They quote Ahmed Chalabi, leader of the U.S.-backed Iraqi National Congress, that he favors “creation of a U.S.-led consortium to develop Iraq’s oil fields.”

George Caffentzis, a professor of philosophy at the University of Southern Maine, who has written extensively on oil and the Middle East, told the World, “There is no doubt in my mind that a reversal of the nationalization of the oil industry that took place throughout the world in the 1970s is a very important aspect of the Bush administration’s policy.”

Most of the oil in the world, he added, remains nationalized, so privatization of Iraq’s huge oil fields could be a first step toward worldwide privatization of this vital resource.

“It should not be surprising that people who believe in neoliberal globalization should want to apply the same principle to the oil industry,” he said. “A U.S.-dominated Iraq would certainly forward that project.”

Takeover of Persian Gulf oil fields moved to center stage in July when The Washington Post leaked a story that the secretive Defense Policy Institute (DPI), headed by the notorious warhawk, Richard Perle, conducted a briefing at the Pentagon in which Laurent Murawiec branded Saudi Arabia as “the kernel of evil, the prime mover, the most dangerous opponent in the Middle East.”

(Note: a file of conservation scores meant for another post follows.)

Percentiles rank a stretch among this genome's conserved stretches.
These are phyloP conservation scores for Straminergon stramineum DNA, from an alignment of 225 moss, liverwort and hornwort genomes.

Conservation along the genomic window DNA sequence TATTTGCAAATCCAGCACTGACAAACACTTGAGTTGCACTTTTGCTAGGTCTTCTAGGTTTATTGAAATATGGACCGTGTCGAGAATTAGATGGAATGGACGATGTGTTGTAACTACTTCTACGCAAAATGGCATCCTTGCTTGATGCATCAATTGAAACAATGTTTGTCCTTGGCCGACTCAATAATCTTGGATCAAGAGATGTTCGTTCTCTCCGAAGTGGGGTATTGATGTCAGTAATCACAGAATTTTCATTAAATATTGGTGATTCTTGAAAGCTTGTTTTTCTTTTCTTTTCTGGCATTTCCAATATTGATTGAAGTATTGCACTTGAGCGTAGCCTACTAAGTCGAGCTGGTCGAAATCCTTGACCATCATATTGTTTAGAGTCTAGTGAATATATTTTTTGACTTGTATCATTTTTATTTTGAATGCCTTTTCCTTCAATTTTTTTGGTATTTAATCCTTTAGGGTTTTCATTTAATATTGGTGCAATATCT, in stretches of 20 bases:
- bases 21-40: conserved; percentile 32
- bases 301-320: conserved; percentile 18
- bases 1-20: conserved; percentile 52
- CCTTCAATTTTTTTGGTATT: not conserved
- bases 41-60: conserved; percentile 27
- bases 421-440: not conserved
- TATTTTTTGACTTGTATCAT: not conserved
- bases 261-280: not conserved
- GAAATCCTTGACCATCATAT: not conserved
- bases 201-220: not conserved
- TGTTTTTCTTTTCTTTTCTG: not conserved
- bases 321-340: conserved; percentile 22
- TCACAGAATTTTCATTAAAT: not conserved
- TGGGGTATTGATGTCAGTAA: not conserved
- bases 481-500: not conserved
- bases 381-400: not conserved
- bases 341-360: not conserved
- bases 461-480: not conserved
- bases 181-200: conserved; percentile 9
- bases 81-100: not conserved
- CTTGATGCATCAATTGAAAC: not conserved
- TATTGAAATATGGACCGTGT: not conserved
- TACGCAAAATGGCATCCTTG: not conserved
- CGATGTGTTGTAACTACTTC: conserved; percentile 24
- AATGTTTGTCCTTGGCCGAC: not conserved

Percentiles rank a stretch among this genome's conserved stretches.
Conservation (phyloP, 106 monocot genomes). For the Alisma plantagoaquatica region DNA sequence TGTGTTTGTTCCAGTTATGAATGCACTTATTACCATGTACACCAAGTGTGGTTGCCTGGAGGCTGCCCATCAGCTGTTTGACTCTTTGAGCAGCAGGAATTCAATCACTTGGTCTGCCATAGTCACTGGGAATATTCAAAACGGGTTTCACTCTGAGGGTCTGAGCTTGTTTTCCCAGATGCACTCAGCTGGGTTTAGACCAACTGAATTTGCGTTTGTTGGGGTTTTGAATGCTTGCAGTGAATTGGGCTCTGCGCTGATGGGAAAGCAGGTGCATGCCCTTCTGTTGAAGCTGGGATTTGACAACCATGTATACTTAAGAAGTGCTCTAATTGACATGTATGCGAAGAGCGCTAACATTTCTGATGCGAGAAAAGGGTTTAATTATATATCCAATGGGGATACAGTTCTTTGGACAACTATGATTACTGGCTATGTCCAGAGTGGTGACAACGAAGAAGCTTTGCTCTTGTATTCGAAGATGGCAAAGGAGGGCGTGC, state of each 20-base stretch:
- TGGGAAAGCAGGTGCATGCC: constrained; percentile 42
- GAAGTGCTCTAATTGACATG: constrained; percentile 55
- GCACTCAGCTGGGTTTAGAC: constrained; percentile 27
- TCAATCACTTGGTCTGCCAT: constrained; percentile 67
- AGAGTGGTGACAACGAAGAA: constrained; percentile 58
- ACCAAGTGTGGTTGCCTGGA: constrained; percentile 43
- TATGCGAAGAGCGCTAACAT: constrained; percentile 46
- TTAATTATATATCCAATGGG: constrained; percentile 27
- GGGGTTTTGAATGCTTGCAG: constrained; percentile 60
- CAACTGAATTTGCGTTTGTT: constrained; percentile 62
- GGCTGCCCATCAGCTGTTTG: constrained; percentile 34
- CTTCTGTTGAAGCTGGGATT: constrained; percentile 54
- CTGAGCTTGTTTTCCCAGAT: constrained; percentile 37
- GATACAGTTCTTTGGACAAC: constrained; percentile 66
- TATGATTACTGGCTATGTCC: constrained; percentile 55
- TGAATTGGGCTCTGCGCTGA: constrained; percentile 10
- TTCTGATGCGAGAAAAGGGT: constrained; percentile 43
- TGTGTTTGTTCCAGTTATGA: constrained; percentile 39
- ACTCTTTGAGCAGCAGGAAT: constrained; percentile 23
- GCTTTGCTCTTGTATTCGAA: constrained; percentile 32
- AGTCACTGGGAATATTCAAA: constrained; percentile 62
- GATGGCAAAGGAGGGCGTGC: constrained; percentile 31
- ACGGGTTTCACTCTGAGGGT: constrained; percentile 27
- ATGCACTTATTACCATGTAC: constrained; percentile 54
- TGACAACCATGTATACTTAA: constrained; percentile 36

Murawiec, a scholar at the Rand Corporation, charged that Saudi Arabia is “active at every level of the terror chain.” He called for giving the Saudis an ultimatum: “Stop backing terrorism or face seizure of its oil fields.”

The DPI briefing touched off speculation on whether Bush and Cheney consider the “road to Mecca to run through Baghdad.” In other words, removal of Saddam Hussein is only the first step in Bush’s endless war for oil.

The Bush administration hushed up this DPI briefing, protesting that Murawiec does not represent U.S. foreign policy and that the U.S.-Saudi “strategic partnership” remains rock solid.

But no one in the Arab and Muslim world interpreted it that way. The Arab-language satellite television network, Al Jazeera, dedicated its most popular talk show to the “explosive” briefing, charging that the Pentagon has drawn up a top secret contingency plan to “partition the kingdom … a plan to invade Saudi Arabia and set up a puppet regime in the oil-rich Eastern Province.”

Nawaf Obaid, a Saudi writer, commenting on the Pentagon plan in the Christian Science Monitor, charged that a U.S. puppet state “would supposedly guarantee U.S. oil supplies and shift U.S. troops away from the holy sites of Mecca and Medina.”